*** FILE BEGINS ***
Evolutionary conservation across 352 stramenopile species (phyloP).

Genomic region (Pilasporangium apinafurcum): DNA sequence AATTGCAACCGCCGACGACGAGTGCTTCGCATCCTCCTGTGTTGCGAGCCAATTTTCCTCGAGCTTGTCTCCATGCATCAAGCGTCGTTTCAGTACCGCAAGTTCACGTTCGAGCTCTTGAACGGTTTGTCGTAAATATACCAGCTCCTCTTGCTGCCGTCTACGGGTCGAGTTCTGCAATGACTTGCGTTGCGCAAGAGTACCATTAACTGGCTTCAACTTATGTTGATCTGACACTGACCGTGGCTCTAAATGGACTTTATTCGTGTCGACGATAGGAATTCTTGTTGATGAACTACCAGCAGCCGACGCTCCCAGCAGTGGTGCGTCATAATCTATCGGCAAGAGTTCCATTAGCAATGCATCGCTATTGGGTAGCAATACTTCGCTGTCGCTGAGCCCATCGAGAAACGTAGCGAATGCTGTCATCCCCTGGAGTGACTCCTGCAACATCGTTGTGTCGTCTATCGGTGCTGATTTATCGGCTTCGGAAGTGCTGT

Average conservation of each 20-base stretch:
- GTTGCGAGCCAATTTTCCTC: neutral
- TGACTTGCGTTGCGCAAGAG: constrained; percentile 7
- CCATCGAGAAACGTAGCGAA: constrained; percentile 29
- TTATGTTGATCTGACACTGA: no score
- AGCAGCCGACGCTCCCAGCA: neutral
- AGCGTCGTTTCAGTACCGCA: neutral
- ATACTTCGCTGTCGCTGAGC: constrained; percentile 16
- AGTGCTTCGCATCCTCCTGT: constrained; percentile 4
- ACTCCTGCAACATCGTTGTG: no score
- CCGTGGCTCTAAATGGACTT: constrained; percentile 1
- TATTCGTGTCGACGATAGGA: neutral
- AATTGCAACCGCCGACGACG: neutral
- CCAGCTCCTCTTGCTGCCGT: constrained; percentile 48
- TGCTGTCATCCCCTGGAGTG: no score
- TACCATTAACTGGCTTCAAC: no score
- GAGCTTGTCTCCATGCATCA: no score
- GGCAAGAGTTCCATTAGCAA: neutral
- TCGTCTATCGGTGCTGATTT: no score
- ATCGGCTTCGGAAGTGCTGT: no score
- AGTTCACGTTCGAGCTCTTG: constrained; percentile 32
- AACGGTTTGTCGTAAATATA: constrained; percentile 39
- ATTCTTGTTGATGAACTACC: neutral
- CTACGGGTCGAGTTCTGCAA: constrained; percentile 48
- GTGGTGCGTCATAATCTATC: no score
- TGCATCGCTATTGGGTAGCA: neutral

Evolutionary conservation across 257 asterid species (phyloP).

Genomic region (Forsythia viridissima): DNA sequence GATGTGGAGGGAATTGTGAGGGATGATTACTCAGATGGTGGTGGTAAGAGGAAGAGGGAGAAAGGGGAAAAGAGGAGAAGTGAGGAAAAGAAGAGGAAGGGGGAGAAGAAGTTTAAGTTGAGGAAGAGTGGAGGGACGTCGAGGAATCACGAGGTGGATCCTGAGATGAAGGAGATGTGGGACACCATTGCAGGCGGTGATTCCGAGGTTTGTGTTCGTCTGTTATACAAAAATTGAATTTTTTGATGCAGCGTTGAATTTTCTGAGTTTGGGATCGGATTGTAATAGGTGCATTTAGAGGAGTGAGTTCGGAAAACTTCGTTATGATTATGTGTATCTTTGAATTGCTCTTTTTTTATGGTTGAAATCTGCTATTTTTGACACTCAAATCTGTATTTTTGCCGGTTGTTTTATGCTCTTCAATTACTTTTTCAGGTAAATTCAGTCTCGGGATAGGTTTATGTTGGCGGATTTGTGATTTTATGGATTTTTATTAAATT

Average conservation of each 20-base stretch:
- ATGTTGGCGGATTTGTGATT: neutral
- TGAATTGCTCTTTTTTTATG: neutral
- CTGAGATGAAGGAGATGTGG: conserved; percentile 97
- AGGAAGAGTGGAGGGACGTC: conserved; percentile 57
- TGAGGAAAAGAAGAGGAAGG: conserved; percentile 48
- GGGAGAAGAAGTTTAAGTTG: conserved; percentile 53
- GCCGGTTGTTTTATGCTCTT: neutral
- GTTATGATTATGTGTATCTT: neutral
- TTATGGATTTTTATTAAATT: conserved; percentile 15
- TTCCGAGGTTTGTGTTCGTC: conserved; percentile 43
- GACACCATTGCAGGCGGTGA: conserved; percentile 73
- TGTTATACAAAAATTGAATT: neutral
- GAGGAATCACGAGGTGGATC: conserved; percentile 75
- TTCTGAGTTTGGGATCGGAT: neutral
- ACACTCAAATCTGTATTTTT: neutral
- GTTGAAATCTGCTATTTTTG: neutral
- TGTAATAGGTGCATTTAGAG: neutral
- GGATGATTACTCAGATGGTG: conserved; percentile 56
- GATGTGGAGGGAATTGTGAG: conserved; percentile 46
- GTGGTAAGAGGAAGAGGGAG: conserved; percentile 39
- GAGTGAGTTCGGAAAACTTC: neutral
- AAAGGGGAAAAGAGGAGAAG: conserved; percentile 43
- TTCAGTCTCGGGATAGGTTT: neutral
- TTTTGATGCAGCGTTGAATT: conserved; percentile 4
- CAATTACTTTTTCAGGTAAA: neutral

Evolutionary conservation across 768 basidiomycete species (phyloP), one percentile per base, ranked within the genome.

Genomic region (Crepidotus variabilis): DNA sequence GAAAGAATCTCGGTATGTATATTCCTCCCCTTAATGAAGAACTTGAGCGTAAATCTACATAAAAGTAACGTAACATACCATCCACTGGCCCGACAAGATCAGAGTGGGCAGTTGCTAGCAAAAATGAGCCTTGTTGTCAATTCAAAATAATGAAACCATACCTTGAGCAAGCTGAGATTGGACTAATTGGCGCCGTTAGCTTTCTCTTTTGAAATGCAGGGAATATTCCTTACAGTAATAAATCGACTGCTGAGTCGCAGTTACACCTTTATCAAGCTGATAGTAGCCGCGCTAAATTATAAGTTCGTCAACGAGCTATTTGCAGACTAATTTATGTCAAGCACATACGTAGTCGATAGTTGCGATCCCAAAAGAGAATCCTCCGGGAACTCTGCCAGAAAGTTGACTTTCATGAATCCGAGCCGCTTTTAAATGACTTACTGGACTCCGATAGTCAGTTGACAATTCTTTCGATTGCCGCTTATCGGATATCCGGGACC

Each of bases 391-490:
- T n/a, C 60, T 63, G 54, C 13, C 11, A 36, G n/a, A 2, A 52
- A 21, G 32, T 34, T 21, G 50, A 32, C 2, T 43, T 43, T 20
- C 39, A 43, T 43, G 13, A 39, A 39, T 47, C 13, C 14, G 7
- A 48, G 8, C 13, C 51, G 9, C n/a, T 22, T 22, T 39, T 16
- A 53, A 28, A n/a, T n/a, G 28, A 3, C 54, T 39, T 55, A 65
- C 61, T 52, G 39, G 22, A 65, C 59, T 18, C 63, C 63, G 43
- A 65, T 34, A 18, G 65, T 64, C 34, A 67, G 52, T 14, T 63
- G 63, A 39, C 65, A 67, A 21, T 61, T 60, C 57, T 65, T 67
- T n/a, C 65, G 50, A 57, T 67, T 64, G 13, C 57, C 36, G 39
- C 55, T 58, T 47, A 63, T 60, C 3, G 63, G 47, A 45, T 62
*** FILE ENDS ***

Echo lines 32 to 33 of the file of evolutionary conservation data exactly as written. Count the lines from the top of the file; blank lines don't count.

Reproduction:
- ATGTTGGCGGATTTGTGATT: neutral
- TGAATTGCTCTTTTTTTATG: neutral